Arranging a funeral yourself (without a funeral director)

Although most funerals in the UK are arranged through funeral directors, it’s possible to arrange a funeral yourself without using a funeral director. You could save more than £1,000 by arranging the funeral yourself. But it will require more effort on your part.

The total cost of the funeral will depend on third party (disbursement) fees (from the burial authority or Crematorium for example) and the optional extras you choose. You can find out more about this in this article ‘How much does a funeral cost?’

This guide will help you arrange a simple cremation, without using a funeral director.

  1. Care of the person who has died
    If the person died in a hospital or hospice, they’ll keep and care for the body for a reasonable amount of time. They’ll also normally arrange for a Medical Certificate of Cause of Death (MCCD). But if the person died at home, you must call for a doctor or ambulance to get the MCCD. If the death does not need to be referred to the Procurator Fiscal, you can care for the person at home. You can lay them out in a cool space, ideally for under a week, while you buy a coffin and book the ceremony.
  2. Register the death
    You must register the death at a registration office within eight days in Scotland. You can’t make further arrangements until you do this. You’ll need to take the MCCD, which is signed by a doctor, when you register the death. Visit the www.mygov.scot/register-death/ for more information on how to register a death. Once you’ve registered the death, you’ll get a Certificate of Registration of Death (Form 14). You’ll need the both parts of the Cremation Form A to book the crematorium or an Interment Application Form for the cemetery. They are available on South Ayrshire Council’s web site.
  3. Pick a coffin
    Legally, you don’t have to use a coffin for a funeral - a shroud is a suitable and affordable alternative. However, a simple coffin is best and we have experience of homemade coffins which were suitable for both cremation and burial. The crematorium or cemetery can advise you on what personal items you can place with the body. You can find a range of affordable coffins online.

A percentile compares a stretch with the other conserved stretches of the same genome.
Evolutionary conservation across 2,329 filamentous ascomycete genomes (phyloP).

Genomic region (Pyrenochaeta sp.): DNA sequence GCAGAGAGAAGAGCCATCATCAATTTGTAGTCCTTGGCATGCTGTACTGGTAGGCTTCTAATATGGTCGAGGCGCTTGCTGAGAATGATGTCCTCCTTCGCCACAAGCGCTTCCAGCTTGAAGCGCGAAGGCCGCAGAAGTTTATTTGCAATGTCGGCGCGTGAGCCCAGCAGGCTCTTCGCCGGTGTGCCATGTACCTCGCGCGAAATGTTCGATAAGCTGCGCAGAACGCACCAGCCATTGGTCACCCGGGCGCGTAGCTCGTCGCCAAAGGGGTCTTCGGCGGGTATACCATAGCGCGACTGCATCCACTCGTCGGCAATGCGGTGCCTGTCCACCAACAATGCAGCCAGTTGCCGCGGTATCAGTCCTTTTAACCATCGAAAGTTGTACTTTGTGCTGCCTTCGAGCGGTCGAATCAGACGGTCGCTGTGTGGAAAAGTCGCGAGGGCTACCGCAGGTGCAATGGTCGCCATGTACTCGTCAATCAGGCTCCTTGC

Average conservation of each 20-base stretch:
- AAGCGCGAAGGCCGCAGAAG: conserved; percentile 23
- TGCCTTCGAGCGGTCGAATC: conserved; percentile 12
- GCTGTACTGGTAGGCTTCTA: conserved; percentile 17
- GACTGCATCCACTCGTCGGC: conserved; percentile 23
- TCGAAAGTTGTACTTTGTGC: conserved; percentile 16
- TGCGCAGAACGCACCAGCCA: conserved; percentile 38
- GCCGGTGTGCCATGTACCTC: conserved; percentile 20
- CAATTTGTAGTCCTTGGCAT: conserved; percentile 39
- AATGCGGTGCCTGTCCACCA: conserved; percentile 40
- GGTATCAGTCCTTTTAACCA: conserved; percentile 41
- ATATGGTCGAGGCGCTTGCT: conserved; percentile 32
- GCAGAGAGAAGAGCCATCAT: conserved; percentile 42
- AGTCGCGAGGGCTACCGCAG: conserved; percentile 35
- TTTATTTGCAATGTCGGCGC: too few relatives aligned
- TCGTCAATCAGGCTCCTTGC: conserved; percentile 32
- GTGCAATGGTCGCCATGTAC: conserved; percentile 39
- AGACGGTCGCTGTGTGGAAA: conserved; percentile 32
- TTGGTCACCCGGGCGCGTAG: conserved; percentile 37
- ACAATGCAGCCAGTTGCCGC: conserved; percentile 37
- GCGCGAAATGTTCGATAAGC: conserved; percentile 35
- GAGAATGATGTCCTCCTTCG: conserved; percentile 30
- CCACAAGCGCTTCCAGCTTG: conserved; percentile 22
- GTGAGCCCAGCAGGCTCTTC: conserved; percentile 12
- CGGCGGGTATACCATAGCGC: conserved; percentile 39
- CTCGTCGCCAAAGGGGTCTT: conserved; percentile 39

4. Book the Crematorium or Cemetery
    To book the crematorium or cemetery, you’ll need to contact the crematorium or cemetery office and lodge Interment Application Form or both Cremation Form A’s and the Form 14 at least 48 hours before the date and time chosen for the service. You’ll need to fill in the details of the person who has died, and your preferences for timings and music during the ceremony.
  5. Choose who will lead a ceremony if you want one
    Having a ceremony is a very personal decision. But if you or the person who has died wanted one, you can plan and lead it yourself. The Good Funeral Guide website has some advice on leading the ceremony. Alternatively, you could ask an ‘independent funeral celebrant’ or a member of the clergy to do this. To find someone to lead the service, ask the crematorium or cemetery for a list of local contacts, or visit the Funeral Celebrants website. If you don’t want a ceremony, you could opt for a direct cremation. This is where a body is cremated at a convenient time without any ceremony or mourners attending.
  6. Transport the body
    You’ll need to arrange transport to the crematorium or cemetery. You don’t have to use a hearse to do this. You can transport the coffin in an estate car or van.

For further information, please see MyGovt.Scot or alternatively, contact the Crematorium Office: Tel: 01292 266051 or the Cemetery Office on : 01292 282387